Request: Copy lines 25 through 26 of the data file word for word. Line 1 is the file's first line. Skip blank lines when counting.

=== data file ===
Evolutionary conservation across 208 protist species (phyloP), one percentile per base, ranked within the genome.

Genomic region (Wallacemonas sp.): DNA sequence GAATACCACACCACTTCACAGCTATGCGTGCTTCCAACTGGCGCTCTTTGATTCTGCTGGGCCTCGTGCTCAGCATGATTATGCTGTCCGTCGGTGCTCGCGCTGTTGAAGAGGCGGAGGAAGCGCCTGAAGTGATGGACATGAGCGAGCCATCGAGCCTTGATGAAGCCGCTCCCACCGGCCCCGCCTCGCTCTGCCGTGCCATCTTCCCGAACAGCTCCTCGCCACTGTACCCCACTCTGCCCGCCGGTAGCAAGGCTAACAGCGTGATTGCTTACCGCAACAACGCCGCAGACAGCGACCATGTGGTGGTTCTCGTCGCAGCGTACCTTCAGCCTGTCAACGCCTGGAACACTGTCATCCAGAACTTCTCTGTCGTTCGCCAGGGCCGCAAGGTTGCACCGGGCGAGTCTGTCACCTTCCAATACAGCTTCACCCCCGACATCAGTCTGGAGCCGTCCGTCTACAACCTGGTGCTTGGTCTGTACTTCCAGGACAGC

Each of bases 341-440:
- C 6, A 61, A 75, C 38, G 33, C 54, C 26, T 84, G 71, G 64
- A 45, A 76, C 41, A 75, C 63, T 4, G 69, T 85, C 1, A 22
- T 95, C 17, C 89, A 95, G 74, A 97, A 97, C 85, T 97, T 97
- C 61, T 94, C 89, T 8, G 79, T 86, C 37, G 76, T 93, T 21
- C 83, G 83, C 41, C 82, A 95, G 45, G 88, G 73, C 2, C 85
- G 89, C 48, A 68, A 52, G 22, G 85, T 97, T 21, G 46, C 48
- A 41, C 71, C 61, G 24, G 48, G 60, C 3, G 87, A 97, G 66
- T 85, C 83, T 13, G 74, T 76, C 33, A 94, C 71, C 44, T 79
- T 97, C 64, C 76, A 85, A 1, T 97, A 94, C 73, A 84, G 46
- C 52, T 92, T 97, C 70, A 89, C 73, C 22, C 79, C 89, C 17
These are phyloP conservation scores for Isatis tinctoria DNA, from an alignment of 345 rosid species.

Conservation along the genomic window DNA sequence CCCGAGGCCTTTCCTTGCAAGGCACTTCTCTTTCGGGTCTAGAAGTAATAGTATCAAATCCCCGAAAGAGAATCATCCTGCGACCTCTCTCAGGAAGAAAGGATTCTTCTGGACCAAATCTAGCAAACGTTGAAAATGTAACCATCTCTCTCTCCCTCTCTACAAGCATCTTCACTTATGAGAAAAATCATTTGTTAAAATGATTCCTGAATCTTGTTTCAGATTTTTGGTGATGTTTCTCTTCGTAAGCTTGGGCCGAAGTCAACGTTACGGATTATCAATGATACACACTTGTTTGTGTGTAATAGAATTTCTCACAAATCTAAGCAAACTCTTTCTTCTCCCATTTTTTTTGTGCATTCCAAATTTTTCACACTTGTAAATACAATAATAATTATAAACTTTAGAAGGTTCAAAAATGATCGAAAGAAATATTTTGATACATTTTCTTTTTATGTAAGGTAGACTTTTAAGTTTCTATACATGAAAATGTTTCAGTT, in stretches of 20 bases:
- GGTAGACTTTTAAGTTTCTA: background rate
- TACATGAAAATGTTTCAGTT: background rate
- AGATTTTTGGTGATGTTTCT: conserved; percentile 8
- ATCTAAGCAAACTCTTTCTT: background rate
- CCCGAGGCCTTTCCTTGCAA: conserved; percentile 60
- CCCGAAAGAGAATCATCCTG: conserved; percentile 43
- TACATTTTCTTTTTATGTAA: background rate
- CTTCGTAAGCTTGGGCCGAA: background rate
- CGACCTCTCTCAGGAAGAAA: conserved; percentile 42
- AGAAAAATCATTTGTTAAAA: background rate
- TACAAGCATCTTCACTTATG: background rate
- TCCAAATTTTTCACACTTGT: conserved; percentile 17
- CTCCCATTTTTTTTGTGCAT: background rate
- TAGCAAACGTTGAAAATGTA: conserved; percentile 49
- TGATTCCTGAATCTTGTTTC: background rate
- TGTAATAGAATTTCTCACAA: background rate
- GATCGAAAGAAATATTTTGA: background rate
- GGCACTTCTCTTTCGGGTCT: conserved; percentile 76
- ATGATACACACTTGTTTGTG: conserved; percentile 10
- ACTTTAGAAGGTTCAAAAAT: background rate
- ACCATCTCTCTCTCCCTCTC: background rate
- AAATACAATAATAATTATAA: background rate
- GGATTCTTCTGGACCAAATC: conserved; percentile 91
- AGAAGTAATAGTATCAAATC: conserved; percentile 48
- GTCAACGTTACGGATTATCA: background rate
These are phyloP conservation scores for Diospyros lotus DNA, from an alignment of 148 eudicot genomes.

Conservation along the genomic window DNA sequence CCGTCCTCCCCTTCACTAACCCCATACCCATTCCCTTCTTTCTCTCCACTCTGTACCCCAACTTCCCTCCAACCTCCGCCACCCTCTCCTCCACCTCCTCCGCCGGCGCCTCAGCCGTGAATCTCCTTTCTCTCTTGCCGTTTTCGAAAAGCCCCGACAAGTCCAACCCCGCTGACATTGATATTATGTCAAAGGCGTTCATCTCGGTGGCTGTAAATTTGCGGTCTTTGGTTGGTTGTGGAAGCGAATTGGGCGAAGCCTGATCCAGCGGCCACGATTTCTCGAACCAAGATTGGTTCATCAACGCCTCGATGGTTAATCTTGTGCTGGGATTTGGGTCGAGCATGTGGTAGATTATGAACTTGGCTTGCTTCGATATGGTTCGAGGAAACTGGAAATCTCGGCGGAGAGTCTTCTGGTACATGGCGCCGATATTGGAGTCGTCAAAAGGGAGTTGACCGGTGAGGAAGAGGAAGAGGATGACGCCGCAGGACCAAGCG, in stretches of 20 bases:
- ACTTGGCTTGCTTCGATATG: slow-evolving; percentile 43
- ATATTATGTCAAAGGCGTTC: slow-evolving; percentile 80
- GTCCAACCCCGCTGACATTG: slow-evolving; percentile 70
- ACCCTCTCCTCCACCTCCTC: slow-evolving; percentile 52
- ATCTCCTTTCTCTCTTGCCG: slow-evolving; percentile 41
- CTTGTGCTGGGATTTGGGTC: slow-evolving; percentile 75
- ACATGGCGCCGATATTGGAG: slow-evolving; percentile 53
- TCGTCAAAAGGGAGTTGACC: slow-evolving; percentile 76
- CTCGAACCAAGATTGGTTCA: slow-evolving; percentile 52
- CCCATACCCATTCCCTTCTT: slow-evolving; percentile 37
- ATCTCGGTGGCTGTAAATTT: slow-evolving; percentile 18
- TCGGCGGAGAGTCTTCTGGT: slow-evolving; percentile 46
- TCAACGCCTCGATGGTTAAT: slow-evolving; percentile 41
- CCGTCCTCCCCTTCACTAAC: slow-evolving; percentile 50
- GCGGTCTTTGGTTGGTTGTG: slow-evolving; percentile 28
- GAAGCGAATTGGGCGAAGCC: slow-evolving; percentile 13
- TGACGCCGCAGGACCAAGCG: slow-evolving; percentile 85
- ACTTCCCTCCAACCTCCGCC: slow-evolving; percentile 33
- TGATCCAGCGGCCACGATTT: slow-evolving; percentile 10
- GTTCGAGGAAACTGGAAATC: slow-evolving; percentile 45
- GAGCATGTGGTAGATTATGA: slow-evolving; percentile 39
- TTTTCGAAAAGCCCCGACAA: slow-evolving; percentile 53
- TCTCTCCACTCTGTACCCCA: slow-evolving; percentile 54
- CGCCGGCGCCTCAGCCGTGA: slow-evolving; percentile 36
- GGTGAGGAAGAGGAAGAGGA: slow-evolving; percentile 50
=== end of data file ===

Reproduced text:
- AGAAAAATCATTTGTTAAAA: background rate
- TACAAGCATCTTCACTTATG: background rate